by Nicholas Wilbur (MuddyPolitics.com)
In any other election, a presidential candidate who isolated the senior citizen demographic by attacking Social Security as a “Ponzi scheme” would be deemed unelectable by the media, disowned by their party and tarred and feathered by the base.
Not Rick Perry. Not this Republican Party. Not today’s conservatives. Instead, they’ve invited him over for tea.
Rather than retreat from the provocative language, which even Karl Rove said was “toxic” for a presidential contender, the Texas governor doubled down on his claim during the Sept. 7 GOP primary debate.
“It is a Ponzi scheme to tell our kids that are 25 or 30 years old today, ‘You’re paying into a program that’s going to be there,’ ” he said. “Anybody that’s for the status quo with Social Security today is involved with a monstrous lie to our kids, and it’s not right.”
He did it again during the Sept. 12 debate.
Not surprisingly, reporters, broadcasters and bloggers on the Left were appalled at the claim, and they went to work immediately trying to correct it.
After the Sept. 7 debate, Media Matters ran the headline, “Social Security Is Not A Ponzi Scheme.”
In The Washington Monthly, Steve Benen wrote a similar post titled, “It’s not a Ponzi scheme.”
Teresa Ghilarducci, the chair of Economic Policy Analysis at the New School for Social Research, wrote a piece in The New York Times, “Social Security is Not a Fly-by-Night Ponzi Scheme,” in which she clarified that “A Ponzi scheme is a short-term criminal enterprise. Social Security is a rock-solid social insurance program that protects millions of Americans.”
In The Washington Post, Jonathan Bernstein wrote a piece titled, “Perry’s Ponzi Scheme Rhetoric,” in which he said, “Perry either doesn’t understand Social Security, doesn’t understand Ponzi schemes or is simply not telling the truth.”
WAPO’s Ezra Klein included a Venn diagram in his article explaining the differences between Social Security and a Ponzi scheme.
And Lawrence O’Donnell went so far as to say, “It is impossible to win a presidential election in America while demonizing Social Security.”
Unfortunately for liberal pundits, journalists, analysts and other truth seekers, what they think, say and write doesn’t matter – particularly to conservatives. They should know by now that their viewpoints mean nothing to rightwingers, even if what they say is completely, unequivocally true.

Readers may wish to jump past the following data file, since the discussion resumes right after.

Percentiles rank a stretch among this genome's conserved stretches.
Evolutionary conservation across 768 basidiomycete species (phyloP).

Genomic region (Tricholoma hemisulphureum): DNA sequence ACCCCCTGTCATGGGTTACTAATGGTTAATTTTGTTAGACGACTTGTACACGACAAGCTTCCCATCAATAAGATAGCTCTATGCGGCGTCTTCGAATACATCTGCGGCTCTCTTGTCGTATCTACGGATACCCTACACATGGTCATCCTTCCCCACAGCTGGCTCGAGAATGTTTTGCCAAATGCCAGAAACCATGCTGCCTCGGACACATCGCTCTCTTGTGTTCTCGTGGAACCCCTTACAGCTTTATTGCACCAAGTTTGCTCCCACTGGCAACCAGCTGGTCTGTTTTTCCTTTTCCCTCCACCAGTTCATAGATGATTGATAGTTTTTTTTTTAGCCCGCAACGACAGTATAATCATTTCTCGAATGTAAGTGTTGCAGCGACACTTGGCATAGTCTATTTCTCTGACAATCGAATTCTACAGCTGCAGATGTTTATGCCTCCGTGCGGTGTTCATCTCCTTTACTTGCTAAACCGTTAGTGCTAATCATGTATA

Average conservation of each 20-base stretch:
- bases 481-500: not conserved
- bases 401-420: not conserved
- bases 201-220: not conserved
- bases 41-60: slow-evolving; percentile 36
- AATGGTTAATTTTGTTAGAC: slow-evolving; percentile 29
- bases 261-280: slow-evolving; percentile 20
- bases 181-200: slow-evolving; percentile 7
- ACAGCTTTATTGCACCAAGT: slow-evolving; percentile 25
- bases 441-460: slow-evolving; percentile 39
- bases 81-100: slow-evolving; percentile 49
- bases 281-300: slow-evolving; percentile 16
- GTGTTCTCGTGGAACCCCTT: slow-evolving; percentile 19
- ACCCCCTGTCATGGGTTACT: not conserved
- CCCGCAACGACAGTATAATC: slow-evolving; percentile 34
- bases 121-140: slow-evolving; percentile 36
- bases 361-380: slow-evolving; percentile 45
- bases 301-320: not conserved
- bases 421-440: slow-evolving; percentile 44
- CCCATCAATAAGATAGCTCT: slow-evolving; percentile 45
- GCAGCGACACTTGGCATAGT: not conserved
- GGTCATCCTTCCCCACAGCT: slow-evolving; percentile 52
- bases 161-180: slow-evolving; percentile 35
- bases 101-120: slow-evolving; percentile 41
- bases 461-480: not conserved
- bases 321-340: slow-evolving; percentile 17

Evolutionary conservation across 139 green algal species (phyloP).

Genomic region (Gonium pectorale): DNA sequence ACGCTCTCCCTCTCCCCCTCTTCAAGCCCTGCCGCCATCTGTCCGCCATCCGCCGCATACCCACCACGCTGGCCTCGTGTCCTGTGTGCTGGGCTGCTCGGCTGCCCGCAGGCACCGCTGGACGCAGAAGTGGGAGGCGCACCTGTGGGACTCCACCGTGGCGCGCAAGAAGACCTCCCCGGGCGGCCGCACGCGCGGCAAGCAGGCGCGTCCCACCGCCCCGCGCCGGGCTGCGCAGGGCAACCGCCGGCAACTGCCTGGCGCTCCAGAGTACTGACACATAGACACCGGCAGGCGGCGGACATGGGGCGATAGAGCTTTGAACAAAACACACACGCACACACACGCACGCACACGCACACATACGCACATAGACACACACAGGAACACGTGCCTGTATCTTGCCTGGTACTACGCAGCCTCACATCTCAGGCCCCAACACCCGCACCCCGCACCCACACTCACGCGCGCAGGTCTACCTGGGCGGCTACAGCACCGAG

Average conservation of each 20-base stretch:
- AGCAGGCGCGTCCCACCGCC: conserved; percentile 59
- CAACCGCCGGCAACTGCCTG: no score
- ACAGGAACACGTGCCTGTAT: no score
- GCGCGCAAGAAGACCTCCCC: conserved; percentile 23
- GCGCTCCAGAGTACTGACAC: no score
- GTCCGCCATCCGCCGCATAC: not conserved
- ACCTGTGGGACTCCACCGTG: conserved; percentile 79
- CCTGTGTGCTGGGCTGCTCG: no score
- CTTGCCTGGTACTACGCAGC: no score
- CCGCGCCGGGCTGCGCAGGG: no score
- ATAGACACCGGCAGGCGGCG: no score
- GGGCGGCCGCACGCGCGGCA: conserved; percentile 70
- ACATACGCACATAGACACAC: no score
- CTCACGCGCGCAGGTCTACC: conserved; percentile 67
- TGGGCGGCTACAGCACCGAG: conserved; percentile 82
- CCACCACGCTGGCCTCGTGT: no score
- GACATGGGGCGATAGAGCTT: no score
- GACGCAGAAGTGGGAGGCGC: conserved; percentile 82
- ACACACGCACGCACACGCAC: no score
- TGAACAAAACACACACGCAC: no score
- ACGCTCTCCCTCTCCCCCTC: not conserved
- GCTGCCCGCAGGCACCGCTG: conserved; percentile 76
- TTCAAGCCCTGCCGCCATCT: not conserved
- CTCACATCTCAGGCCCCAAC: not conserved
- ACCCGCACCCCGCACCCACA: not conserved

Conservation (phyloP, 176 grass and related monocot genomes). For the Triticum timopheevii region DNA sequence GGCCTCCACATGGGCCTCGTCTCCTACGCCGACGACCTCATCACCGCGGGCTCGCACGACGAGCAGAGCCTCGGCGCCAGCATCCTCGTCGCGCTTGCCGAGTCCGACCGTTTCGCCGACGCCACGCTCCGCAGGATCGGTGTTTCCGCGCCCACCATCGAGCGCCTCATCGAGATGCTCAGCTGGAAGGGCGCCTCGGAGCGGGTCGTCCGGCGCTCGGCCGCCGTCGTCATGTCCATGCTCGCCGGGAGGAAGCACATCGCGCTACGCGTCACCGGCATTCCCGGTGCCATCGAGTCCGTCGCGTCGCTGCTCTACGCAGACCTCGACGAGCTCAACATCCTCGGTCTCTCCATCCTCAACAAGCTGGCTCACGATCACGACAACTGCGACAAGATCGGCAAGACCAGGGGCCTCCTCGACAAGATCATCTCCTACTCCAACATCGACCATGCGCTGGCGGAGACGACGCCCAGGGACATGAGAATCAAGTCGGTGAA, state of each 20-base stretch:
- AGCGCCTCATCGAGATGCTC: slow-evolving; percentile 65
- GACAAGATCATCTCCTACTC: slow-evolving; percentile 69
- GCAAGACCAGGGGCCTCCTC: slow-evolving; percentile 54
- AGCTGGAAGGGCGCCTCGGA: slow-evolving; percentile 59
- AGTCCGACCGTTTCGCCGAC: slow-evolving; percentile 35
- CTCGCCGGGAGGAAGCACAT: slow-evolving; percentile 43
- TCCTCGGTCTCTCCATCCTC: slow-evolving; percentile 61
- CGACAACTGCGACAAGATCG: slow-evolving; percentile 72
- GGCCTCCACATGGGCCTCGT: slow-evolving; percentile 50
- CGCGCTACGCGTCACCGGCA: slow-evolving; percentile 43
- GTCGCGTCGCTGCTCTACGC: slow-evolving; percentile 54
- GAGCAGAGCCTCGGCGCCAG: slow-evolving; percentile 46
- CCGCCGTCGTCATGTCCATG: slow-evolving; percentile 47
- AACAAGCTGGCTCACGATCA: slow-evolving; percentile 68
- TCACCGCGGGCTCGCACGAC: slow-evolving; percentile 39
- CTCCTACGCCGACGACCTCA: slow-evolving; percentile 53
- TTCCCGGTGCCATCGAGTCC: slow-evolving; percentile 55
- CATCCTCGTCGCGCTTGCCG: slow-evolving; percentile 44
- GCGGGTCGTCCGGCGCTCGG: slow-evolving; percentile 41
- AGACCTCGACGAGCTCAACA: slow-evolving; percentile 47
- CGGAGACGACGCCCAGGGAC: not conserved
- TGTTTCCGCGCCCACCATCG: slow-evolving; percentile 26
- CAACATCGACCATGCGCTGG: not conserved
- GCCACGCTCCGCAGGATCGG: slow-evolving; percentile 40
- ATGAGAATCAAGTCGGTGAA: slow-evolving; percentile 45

Conservatives today believe The New York Times is a bastion of socialism. It’s safe to say that Media Matters won’t be a primary source of information for them. Of the sources that do influence their opinion, this is what conservatives woke up to the morning after the primary debate.
In The American Prospect, Catholic World Report editor George Neumayr said “(Mitt) Romney, though smooth enough for most of the debate, played a dangerous game by cheap-shotting Perry on Social Security.
How dare Perry call Social Security a “Ponzi scheme,” said Romney, who presented himself as a champion of Social Security and Perry as a destroyer of it. But Social Security is a Ponzi scheme for the young and Perry properly stood by his remark and calls for Social Security reform.
In The National Review, Hadley Arkes, the Ney Professor of Jurisprudence at Amherst College and a senior fellow at the Ethics and Public Policy Center in Washington, said of Perry: “He didn’t budge from the claim that Social Security was a Ponzi scheme, and everyone knew that there won’t be enough money to pick up the obligations that will be accumulating.”
Also in The National Review, Republican media consultant Alex Castellanos wrote that “his Ponzi-scheme caricature of Social Security, despite the upcoming media furor, won’t hurt him – because Americans know it is true: There is no ‘fund’ in the Social Security Fund, just a bankrupt, intergenerational transfer of wealth.”
The headline on Townhall.com read, “Calling Social Security a ‘Ponzi scheme’ isn’t radical, it’s the truth.”
Even House Majority Leader Eric Cantor (R-Va.), though much softer in his presentation of his viewpoint, supported Perry’s stance: “I think that the point the governor is trying to make is the math doesn’t lie and the numbers don’t add up.”
Sarah Palin backed Perry’s call for ending “the status quo” of these “insolvent” programs. Former Fox News psychobabbler Glenn Beck said, “Perry was right.” And Rush Limbaugh asked the rhetorical question on his radio show, “If (Social Security) isn’t a Ponzi scheme, what is it?”
In a short, conservatives agreed.
Surprisingly, so did many in the mainstream media.